When Exercising One's Autonomy Clashes With One's Best Interests

by Sherry F. Colb

In my Verdict column for this week, I examine the case of McCoy v. Louisiana, currently pending before the Supreme Court. In McCoy, the Court faces the question whether there is a Sixth Amendment right to stop your lawyer from announcing your guilt to a jury, even if the announcement would serve your best interests (in reducing the odds of a death sentence). Among the issues I consider is how to cabin such a right so that convicts are not all in a position to reopen their convictions just because their attorneys deviated from the exact instructions of a client.

A useful analogy to consider here is the medical decision context. A patient who is uncomfortable with her doctor can decide not to patronize the particular doctor or, if he sticks with the doctor, not to follow the recommendations that she makes. For example, if the doctor prescribes a medication that the patient does not want, either because he hates medications in general or because the side effects of this one are unpleasant, the patient can choose not to fill the prescription or to refuse to take it after having filled it. Similarly, the patient can choose not to undergo triple bypass surgery, even though he has heart disease. He may have a bad reason for the decision, such as a belief that heart disease is a myth, or he may have a good reason, such as a commitment to eat in a manner that actually reverses the condition. Either way, he can forgo the medication and the surgery, come what may.
Doctors, of course, can and must avoid participating in malpractice. If a patient with healthy lungs asks his doctor to cut him open and remove as much of his lungs as possible, the doctor must refuse to do so. To cut into a healthy patient's lungs would be to engage in medical malpractice. Similarly, if a patient asks his doctor to prescribe opioids because the patient is curious about what opioid addiction is like, the doctor may not provide such a prescription.

There is accordingly freedom (and even an obligation) on the part of doctors to look out for their patients' best interests, even when the patients very much want something different from what their doctors advise. Attorneys likewise have some obligation to do right by their clients even when that means refusing to follow clients' instructions. A client may not, accordingly, force his attorney to object to evidence as hearsay when the evidence is not in fact hearsay, and the client cannot require an attorney to use swear words in closing arguments, even if the client desperately wants swear words used.

Though this does not explain everything, the distinction between acts and omissions is helpful in thinking about the autonomy/best-interests split. If the client wants to stop an attorney from doing something affirmative, whether that something be pleading guilty on the client's behalf or announcing that the client is guilty (as in McCoy), the client should be able to do so. Affirmative acts by the attorney should not be undertaken against the wishes of the client. In the same way, a doctor may not force medication into the patient or cut open the patient against the latter's will. Attorneys and doctors can recommend a course of action, but they cannot affirmatively pursue it against clients' and patients' wishes.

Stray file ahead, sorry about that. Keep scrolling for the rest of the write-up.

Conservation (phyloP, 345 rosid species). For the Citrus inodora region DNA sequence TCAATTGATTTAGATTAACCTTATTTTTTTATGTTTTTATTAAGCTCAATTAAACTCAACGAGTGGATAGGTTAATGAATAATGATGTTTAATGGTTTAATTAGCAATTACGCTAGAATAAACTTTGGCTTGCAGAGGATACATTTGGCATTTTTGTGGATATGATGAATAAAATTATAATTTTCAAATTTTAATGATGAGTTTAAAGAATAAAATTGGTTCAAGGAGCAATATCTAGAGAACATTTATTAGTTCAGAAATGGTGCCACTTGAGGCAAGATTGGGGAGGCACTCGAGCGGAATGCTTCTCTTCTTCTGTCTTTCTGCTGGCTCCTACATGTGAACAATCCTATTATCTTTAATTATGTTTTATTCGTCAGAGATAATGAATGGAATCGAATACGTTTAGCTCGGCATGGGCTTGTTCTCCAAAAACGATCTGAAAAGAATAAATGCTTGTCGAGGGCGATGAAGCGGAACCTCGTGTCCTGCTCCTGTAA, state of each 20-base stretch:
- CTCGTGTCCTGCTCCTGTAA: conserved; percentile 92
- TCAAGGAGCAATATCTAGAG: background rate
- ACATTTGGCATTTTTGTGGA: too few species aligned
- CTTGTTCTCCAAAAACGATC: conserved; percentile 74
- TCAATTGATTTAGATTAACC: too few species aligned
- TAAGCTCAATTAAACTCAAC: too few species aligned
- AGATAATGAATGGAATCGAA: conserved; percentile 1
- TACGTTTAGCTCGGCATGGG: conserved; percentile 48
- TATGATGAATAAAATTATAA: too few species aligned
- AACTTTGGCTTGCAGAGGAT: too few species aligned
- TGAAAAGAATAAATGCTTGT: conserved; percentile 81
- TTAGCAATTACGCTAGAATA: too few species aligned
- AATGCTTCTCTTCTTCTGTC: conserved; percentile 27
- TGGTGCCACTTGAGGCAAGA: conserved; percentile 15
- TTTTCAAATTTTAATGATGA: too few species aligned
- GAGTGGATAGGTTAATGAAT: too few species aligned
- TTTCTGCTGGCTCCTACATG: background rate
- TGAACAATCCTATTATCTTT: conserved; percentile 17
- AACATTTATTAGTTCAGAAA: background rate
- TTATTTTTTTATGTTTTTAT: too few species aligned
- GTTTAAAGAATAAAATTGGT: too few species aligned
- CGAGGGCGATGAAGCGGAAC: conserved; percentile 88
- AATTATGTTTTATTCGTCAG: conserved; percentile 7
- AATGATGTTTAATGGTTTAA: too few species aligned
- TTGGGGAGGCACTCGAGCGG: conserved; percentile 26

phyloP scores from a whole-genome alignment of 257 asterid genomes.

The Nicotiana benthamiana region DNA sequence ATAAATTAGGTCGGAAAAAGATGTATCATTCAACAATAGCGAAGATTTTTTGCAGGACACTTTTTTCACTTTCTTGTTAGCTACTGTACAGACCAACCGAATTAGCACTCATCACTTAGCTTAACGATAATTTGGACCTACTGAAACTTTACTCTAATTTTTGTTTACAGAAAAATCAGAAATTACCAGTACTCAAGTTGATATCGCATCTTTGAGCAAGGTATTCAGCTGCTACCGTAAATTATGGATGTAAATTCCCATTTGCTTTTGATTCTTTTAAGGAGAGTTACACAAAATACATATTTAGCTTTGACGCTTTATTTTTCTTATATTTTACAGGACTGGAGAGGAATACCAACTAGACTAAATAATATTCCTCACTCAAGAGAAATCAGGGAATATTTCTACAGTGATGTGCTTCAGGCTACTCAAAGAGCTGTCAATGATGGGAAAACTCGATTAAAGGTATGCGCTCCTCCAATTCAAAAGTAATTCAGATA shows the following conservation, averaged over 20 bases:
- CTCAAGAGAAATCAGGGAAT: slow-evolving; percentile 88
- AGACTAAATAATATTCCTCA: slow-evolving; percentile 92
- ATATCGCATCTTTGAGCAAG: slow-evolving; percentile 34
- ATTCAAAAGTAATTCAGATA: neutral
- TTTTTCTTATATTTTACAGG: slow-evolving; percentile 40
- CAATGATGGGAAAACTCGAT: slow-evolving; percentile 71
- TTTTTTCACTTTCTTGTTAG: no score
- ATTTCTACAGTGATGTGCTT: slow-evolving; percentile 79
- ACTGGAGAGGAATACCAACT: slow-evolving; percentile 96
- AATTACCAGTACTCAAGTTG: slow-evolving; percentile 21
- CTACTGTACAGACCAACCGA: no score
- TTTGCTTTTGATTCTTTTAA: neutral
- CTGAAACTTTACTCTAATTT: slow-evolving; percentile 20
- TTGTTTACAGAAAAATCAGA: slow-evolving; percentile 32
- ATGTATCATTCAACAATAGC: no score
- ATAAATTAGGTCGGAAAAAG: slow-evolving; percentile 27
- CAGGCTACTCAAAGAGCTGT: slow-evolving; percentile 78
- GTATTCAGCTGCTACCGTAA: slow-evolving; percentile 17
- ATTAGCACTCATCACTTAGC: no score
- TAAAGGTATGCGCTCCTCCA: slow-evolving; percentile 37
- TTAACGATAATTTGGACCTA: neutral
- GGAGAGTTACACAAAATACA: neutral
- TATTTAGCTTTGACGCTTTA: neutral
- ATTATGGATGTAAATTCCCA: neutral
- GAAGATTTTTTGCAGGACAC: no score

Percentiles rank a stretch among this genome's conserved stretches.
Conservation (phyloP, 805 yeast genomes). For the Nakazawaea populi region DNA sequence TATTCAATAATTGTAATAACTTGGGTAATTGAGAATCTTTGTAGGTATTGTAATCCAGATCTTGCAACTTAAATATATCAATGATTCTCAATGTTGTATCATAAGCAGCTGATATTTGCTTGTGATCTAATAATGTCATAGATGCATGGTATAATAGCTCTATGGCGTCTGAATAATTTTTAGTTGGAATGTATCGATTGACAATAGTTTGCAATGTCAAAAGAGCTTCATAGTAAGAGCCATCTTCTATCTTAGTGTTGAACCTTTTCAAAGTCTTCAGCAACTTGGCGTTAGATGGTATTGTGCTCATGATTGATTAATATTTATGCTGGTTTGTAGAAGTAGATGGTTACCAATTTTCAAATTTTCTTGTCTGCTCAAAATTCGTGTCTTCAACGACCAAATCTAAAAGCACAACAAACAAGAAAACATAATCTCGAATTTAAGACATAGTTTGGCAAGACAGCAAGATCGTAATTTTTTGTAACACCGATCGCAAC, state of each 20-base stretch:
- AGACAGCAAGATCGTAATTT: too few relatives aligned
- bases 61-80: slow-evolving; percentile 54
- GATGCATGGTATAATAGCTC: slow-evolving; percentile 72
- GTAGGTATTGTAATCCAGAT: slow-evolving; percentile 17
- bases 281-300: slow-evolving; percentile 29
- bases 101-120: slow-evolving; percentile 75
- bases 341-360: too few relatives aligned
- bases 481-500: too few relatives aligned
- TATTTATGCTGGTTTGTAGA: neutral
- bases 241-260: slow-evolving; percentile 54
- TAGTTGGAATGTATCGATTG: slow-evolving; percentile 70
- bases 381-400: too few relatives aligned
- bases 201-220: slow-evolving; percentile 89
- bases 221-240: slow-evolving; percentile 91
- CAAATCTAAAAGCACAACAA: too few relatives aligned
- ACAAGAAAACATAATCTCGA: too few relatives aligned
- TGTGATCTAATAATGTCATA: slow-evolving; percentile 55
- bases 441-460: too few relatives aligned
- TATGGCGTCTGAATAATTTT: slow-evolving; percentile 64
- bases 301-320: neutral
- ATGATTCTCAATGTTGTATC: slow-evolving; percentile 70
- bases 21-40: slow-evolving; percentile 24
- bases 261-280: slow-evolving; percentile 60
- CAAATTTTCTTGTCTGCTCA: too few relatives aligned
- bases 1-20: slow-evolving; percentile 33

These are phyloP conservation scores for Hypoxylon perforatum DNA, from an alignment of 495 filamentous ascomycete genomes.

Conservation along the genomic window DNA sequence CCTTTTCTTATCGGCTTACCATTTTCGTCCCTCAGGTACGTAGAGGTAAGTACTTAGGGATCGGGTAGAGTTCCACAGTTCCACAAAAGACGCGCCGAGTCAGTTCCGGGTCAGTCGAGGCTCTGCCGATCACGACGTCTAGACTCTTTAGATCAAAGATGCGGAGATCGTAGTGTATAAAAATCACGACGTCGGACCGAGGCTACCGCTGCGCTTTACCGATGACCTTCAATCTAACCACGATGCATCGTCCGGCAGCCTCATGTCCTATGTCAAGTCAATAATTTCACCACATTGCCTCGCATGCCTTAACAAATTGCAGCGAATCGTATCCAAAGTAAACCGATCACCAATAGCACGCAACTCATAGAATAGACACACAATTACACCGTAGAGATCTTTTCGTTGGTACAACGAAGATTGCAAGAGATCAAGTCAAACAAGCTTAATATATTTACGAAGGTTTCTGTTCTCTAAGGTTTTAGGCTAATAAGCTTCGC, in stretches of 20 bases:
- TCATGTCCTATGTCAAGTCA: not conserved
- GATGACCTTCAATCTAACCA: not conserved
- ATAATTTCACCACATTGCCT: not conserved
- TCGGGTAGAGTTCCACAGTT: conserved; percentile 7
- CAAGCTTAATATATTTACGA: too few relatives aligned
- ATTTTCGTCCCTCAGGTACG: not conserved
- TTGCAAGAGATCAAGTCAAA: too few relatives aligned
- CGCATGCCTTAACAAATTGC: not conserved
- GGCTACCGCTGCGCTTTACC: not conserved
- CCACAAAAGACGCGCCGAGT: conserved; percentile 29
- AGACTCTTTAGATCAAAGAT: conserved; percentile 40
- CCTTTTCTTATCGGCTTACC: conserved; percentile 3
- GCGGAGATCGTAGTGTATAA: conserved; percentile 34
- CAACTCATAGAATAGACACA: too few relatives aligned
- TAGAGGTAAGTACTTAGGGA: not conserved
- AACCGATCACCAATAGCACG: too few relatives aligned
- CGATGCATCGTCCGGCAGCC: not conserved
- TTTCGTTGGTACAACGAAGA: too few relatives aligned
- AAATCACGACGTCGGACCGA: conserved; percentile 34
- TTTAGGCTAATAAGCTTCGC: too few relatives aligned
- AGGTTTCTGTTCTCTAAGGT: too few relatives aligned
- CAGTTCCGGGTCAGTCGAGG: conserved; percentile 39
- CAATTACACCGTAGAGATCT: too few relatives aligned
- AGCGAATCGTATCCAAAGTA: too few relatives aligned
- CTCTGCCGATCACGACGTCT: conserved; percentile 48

Clients and patients cannot demand that their attorneys and doctors behave in ways that are detrimental to the former's interests. Making someone do something bad is problematic in a way that preventing someone from doing something good is not. Just because you think that bleeding you will heal your strep throat does not entitle you to demand that your doctor bleed you. And your believing that mocking a murder victim during opening statements would be a smart move does not mean that your attorney must carry out that mockery.

Things may be more complicated than the act/omission distinction captures, of course. Once an attorney or doctor has already begun a trial or a course of treatment, it may take affirmative steps to do what ordinarily counts as an omission. For example, once an attorney is representing the client at trial, and it is too late to withdraw as counsel, she may have to do affirmative things--like put the client on the stand--that she regards as against the client's interests. Similarly, if a doctor has put a patient on a feeding tube, and the patient wants the feeding tube removed, the doctor may have to remove the tube to fulfill the patient's right to refuse unwanted medical treatment, even if the patient's medical interests require the tube. Of course, if a doctor anticipates this dilemma, she can refuse to take on the patient in the first place. The patient cannot simply order any doctor in the world to come to her side and remove her feeding tube (or respirator).

Both lawyers and doctors may be resistant to the idea that the client or patient gets to make bad decisions. The professions are both somewhat paternalistic in orientation; both give their practitioners the sense that they know what is best and that the client or patient should just follow the instructions of the wise professional. But it is useful to remember that professionals sometimes get things wrong. Doctors make mistakes all the time, including their failure to regularly and consistently wash their hands. And attorneys may erroneously assume that admitting a crime to the jury will make a death sentence less likely. Though the right to autonomy is important independent of the outcome, it is also useful for professionals to cultivate humility and to appreciate the possibility that what the patient or client really wants may actually be better than what the professional prescribes. One should always advise what one believes to be the best course of action. But when the person whose future is actually at stake disagrees, the obligation to yield may sometimes lead to the better outcome.